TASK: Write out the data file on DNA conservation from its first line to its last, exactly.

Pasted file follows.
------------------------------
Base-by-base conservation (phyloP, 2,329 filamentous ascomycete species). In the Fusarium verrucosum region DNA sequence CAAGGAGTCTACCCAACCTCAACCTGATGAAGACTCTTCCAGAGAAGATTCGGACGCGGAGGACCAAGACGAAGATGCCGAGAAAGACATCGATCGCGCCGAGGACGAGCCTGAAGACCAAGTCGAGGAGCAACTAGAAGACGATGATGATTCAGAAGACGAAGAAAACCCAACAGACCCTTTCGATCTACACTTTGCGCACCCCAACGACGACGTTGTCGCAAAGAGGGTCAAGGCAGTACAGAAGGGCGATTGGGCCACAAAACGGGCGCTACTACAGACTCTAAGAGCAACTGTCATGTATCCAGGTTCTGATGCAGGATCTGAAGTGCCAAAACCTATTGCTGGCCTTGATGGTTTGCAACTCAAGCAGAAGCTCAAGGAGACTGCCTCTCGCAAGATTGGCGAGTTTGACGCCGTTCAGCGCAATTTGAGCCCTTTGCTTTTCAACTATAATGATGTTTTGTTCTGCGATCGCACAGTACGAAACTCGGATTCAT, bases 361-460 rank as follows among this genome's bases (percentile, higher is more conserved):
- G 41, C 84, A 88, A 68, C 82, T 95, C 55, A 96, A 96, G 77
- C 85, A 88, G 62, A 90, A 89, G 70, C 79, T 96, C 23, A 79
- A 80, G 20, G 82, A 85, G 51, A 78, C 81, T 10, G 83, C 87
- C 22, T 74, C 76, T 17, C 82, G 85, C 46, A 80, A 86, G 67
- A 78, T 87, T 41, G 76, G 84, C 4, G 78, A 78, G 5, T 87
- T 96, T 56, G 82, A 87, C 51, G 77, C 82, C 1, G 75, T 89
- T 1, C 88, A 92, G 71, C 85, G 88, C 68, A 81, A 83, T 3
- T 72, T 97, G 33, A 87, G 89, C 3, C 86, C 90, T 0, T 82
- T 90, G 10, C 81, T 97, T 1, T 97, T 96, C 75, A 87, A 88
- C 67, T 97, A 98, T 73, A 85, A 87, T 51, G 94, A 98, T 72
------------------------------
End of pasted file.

Base-by-base conservation (phyloP, 2,329 filamentous ascomycete species). In the Fusarium verrucosum region DNA sequence CAAGGAGTCTACCCAACCTCAACCTGATGAAGACTCTTCCAGAGAAGATTCGGACGCGGAGGACCAAGACGAAGATGCCGAGAAAGACATCGATCGCGCCGAGGACGAGCCTGAAGACCAAGTCGAGGAGCAACTAGAAGACGATGATGATTCAGAAGACGAAGAAAACCCAACAGACCCTTTCGATCTACACTTTGCGCACCCCAACGACGACGTTGTCGCAAAGAGGGTCAAGGCAGTACAGAAGGGCGATTGGGCCACAAAACGGGCGCTACTACAGACTCTAAGAGCAACTGTCATGTATCCAGGTTCTGATGCAGGATCTGAAGTGCCAAAACCTATTGCTGGCCTTGATGGTTTGCAACTCAAGCAGAAGCTCAAGGAGACTGCCTCTCGCAAGATTGGCGAGTTTGACGCCGTTCAGCGCAATTTGAGCCCTTTGCTTTTCAACTATAATGATGTTTTGTTCTGCGATCGCACAGTACGAAACTCGGATTCAT, bases 361-460 rank as follows among this genome's bases (percentile, higher is more conserved):
- G 41, C 84, A 88, A 68, C 82, T 95, C 55, A 96, A 96, G 77
- C 85, A 88, G 62, A 90, A 89, G 70, C 79, T 96, C 23, A 79
- A 80, G 20, G 82, A 85, G 51, A 78, C 81, T 10, G 83, C 87
- C 22, T 74, C 76, T 17, C 82, G 85, C 46, A 80, A 86, G 67
- A 78, T 87, T 41, G 76, G 84, C 4, G 78, A 78, G 5, T 87
- T 96, T 56, G 82, A 87, C 51, G 77, C 82, C 1, G 75, T 89
- T 1, C 88, A 92, G 71, C 85, G 88, C 68, A 81, A 83, T 3
- T 72, T 97, G 33, A 87, G 89, C 3, C 86, C 90, T 0, T 82
- T 90, G 10, C 81, T 97, T 1, T 97, T 96, C 75, A 87, A 88
- C 67, T 97, A 98, T 73, A 85, A 87, T 51, G 94, A 98, T 72